Efficient and effective, Interlocking’s straightforward metal batten installation makes it a logical specification for commercial and multi-residential projects needing to comply with non-combustibility codes.

Interlocking installed onto metal battens.
Photo credit: Ironroo Roofing

Shingle and Flatlock

Shingle, a four side folded square panel and Flatlock a two or four side fold rectangle panel both share the same substrate requirements. Shingle and Flatlock must be installed onto a continuous substrate. Traditionally this would be a minimum 15 mm construction grade plywood for wall applications, and 17 mm construction grade plywood for roofing. Many installers will select an 18 mm construction grade plywood regardless of the application. Multiboard is a recommended alternative to plywood when non-combustibility is a concern. Multiboard is a magnesium based product, offering non-combustible code compliance. The board confidently holds Shingle and Flatlock fixing screws and meets Australian fire codes.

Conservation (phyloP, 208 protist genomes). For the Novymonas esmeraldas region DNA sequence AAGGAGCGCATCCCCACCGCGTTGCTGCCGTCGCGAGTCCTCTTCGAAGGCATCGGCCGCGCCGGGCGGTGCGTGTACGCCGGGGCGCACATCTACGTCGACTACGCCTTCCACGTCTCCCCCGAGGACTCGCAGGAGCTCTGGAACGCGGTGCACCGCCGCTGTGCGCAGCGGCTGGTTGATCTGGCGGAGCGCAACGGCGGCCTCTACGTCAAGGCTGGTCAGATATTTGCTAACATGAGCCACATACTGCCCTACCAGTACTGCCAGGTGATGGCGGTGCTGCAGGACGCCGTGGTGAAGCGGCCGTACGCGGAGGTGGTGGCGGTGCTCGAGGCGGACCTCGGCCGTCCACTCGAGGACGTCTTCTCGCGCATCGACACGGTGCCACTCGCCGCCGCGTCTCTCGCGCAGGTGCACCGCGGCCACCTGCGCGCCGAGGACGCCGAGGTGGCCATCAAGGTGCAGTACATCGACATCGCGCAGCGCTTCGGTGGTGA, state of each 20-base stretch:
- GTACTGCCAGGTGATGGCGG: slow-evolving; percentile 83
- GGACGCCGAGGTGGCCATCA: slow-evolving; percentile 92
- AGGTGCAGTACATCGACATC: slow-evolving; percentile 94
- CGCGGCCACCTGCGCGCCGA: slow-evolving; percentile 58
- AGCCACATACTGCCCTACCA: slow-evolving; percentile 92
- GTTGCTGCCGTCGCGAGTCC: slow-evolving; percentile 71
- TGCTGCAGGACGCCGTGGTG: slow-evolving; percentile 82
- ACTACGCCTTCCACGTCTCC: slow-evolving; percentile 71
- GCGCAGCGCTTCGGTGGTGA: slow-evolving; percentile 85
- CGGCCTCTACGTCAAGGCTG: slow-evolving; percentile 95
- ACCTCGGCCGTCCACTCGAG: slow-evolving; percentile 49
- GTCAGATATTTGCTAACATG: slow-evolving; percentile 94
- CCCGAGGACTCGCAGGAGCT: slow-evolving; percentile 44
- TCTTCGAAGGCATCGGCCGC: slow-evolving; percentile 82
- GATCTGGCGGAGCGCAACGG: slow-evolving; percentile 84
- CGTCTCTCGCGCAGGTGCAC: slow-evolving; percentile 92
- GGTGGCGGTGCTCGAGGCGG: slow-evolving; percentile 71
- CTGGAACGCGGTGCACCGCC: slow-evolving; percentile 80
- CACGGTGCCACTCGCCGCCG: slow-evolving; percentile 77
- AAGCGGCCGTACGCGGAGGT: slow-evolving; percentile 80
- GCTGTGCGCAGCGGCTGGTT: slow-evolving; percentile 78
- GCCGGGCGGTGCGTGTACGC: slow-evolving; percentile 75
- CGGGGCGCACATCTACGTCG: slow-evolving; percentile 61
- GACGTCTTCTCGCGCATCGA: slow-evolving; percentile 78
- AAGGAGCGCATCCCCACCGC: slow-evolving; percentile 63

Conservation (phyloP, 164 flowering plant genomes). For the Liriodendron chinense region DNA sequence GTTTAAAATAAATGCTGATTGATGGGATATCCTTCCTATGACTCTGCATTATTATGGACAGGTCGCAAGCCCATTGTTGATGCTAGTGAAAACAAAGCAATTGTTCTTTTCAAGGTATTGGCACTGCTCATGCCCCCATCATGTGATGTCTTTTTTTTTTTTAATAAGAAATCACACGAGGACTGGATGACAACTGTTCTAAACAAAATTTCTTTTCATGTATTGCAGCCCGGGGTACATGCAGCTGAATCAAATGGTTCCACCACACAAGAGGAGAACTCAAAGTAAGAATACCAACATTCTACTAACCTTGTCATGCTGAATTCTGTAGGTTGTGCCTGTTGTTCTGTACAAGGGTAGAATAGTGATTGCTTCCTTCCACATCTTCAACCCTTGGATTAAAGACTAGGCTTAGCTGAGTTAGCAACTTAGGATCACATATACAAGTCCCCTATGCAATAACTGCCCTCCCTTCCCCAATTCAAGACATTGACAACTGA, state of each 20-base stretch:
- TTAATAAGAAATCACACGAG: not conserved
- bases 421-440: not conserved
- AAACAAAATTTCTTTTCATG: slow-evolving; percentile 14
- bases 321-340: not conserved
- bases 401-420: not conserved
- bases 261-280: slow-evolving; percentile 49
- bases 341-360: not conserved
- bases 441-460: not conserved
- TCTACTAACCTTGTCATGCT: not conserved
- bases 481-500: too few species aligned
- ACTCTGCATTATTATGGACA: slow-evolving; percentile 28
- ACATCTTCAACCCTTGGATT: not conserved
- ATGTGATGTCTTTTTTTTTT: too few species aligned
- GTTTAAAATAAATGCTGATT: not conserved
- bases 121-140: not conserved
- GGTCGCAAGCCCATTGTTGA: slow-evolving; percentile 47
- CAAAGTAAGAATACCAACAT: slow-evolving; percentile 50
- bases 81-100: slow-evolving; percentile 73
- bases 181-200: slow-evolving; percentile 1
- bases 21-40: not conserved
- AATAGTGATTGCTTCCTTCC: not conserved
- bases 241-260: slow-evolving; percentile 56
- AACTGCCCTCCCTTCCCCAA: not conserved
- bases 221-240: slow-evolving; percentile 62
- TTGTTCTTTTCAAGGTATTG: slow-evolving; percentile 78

Shingle and Flatlock are slim profiles, they sit only 7 mm off the substrate and need the continual support of plywood or Multiboard to ensure the pan of each panel is supported. Continuous substrates also allow for ample fixing opportunities.

Shingles installed onto plywood.
Photo Credit Specilized Roofing and Cladding (SRC)

The importance of substrates

Metal cladding substrates are not seen once an install is complete. However, they play a key role in the success of every cladding installation. An inappropriate substrate can quickly turn an otherwise good cladding installation south. All substrate options, plywood, metal battens or Multiboard, must be straight when installing metal cladding by Metal Cladding Systems. Poor quality or incorrectly installed substrates are one of the main contributing factors to oil-canning (for more on oil-canning, click here).

When working with a recommended and experienced cladding installer, experience pays off. A sound installer will check any pre-installed substrate material before their involvement in the project commences.

If you’re looking for a recommended cladding installer, get in contact with the Metal Cladding Systems project team who can connect you with the right installer for your project.